The flight from Boston to Anguilla is no tribute to the jet age. When Roger Fisher, professor of Law, undertakes it this afternoon, he will fly first to New York, then make an 8:30 p.m. connection to San Juan, sleep over there, and tomorrow fly to St. Thomas or St. Martins. In either case, the last leg may prove difficult: St. Thomas-to-Anguilla planes don't usually operate Sundays, and on St. Martins a special plans has to be chartered. So by process of elimination, Fisher may end up on Uncle Ben's boat.
Uncle Ben makes the trip regularly, but not a great deal more often than Fisher, who has been shuttling back and forth since July. He was there earlier this week, and is now returning to try and negotiate an interim solution to the Anguilla problem with the British Parliamentary Mission currently on the island.
Anguilla's small reputation (most people who have heard of it know only that "small" is the adjective, and persist in referring to it as "Iguana") results mainly from a full-page ad inserted in the New York Times of Aug. 14. "Is it 'silly' that Anguilla does not want to become a nation of bus boys?" the ad asked plaintively. The Times had only a week earlier described Anguilla's declaration of independence as "touching and silly."
"The tiny Leeward island of Anguilla is roaring like the mouse of fiction and screen," the editorial declared, going on to counsel the Anguillians to give up their foolishness and return to the three-island nation of St. Kitts-Nevis-Anguilla spelled out for them by Great Britain on the eve of decolonization. The ad--signed by Ronald Webster, chairman of the Anguilla Island Council, but largely written by Howard Gossage, a San Francisco ad man--promised honorary Anguillian citizenship to Americans who contributed $100 to the fledgling state, and told prospective contributors to send money to "The Anguilla Trust Fund, Chase Manhattan Bank, St. Thomas, U.S. Virgin Islands."
When Roger Fisher got wind of the ad's existence not long before page 25 of the Aug. 14 Times was scheduled to lock up, he tried to check it out. "I said, 'Hold the ad up until I can look at it,' and they [the San Francisco group which wrote and paid for the ad] thought I was working for the CIA in some connection, as a special agent," Fisher recalls.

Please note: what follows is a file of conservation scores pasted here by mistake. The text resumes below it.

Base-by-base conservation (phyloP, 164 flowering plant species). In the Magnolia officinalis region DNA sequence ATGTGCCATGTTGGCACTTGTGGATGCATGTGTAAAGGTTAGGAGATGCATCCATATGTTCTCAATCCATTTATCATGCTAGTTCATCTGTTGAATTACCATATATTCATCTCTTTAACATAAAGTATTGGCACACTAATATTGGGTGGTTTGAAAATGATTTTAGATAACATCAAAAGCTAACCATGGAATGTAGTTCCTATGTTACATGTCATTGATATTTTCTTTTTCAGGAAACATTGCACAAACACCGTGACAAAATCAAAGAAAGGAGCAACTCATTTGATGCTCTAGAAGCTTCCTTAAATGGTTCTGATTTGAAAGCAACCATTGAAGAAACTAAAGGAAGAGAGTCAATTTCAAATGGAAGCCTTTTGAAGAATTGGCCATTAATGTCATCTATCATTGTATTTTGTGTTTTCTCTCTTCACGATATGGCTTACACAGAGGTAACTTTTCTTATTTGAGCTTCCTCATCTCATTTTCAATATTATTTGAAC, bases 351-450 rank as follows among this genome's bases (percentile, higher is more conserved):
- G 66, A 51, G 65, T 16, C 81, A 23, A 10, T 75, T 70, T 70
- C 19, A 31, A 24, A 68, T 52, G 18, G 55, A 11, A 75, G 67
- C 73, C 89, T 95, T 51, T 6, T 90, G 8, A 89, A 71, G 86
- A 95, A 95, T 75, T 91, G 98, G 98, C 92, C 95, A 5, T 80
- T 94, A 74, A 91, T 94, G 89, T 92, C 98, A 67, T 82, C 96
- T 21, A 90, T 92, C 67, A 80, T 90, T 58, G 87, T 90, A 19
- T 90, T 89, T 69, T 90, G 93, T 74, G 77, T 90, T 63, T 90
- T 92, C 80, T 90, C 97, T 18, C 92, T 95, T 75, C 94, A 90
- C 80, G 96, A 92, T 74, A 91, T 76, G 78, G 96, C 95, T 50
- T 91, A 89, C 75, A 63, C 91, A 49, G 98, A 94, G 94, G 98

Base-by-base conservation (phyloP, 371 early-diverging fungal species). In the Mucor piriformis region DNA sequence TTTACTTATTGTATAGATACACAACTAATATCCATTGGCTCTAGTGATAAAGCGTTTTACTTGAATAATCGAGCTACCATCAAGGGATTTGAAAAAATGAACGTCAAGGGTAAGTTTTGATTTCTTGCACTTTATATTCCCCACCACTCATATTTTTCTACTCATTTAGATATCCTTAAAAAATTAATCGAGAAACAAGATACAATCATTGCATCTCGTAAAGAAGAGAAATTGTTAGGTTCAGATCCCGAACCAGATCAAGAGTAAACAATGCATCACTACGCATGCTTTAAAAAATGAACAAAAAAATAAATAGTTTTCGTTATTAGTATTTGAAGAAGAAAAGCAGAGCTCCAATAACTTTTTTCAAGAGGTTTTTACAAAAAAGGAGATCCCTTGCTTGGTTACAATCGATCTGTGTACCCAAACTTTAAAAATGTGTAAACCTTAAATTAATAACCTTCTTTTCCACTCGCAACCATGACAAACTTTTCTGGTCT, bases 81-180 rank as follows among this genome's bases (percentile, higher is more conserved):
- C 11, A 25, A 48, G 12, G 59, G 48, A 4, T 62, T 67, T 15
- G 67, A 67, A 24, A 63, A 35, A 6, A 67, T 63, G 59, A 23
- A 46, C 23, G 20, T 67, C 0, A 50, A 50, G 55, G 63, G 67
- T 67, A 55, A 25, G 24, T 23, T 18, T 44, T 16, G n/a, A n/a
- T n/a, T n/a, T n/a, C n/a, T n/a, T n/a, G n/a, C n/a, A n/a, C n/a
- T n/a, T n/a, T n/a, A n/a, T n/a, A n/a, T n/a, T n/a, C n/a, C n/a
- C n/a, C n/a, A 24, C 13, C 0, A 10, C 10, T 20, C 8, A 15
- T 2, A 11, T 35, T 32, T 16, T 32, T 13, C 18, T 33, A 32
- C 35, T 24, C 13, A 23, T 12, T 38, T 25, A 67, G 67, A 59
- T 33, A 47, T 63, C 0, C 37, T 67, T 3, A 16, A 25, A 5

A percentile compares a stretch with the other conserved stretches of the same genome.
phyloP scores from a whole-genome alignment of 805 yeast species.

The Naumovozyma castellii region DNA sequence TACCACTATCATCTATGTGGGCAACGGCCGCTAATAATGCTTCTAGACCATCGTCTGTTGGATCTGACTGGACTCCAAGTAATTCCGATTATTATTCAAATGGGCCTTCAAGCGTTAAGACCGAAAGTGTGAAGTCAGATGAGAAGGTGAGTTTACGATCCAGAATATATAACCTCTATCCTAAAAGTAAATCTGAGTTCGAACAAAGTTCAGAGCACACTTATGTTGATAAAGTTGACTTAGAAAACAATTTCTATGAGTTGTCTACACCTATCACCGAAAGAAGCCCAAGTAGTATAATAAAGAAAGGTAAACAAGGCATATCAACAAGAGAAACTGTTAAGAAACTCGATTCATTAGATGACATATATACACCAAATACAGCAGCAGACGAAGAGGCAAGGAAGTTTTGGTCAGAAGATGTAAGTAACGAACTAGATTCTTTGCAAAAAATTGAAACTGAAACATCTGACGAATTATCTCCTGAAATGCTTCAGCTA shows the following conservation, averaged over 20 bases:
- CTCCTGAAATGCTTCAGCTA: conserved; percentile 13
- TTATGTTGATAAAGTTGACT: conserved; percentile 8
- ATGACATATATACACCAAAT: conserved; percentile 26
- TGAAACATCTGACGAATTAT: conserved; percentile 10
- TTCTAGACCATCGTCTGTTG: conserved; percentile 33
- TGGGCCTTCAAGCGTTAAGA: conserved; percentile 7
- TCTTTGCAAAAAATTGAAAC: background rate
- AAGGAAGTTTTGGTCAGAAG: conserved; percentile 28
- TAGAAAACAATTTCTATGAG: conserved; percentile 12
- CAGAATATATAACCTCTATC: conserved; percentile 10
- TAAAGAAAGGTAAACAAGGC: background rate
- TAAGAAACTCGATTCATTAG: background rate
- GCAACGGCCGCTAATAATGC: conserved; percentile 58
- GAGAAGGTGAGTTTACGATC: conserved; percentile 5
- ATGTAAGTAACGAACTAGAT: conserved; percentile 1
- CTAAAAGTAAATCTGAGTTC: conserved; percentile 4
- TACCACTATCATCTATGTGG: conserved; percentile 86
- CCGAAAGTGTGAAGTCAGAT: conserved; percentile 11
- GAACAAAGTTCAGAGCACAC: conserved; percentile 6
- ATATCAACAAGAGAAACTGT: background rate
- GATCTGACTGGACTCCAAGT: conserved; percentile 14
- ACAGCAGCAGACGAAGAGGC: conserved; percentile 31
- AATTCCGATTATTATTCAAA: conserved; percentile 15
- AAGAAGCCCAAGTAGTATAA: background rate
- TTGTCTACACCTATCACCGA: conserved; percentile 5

That was Fisher's first contact with the group of San Francisco professional people whose interest in Anguilla grew out of a fascination with the city-state, and the promise of a return to it. "They got involved," Fisher says, "with the purpose of trying to prove that you could have a small place concerned with its own affairs and not trying to run the world and not trying to be a U.N. member or not trying to be part of anything else, but just doing what came naturally to the people in terms of popular democracy, with no formal constitution, just running the place in a free, idealistic way."
Fisher got involved because he met a man at a party four years ago. The man was Jeremiah Gumbs, a New Jersey businessman born on Anguilla. When Anguilla achieved its de facto independence, in May of this year, Gumbs was asked to seek out an international lawyer and, realizing he had met one, contacted Fisher, at Harvard Law School where he teaches.
To begin with, Fisher knew nothing of the situation, and he spent his first days on the job simply learning what the job was. He learned that Anguilla had suffered years of maltreatment from the larger, 70-miles-distant St. Kitts, with 40,000 people, whose government even in colonial days handled much Anguillian business. Last year Britain had decided to create an associated nation of the three islands of St. Kitts, Nevis (which is two miles from St. Kitts) and Anguilla, despite an uncomfortable relationship between the first two and the third; and ultimately Anguilla, after three months of association, expelled the 13 St. Kitts policemen on their island and struck out on the road to unilateral independence.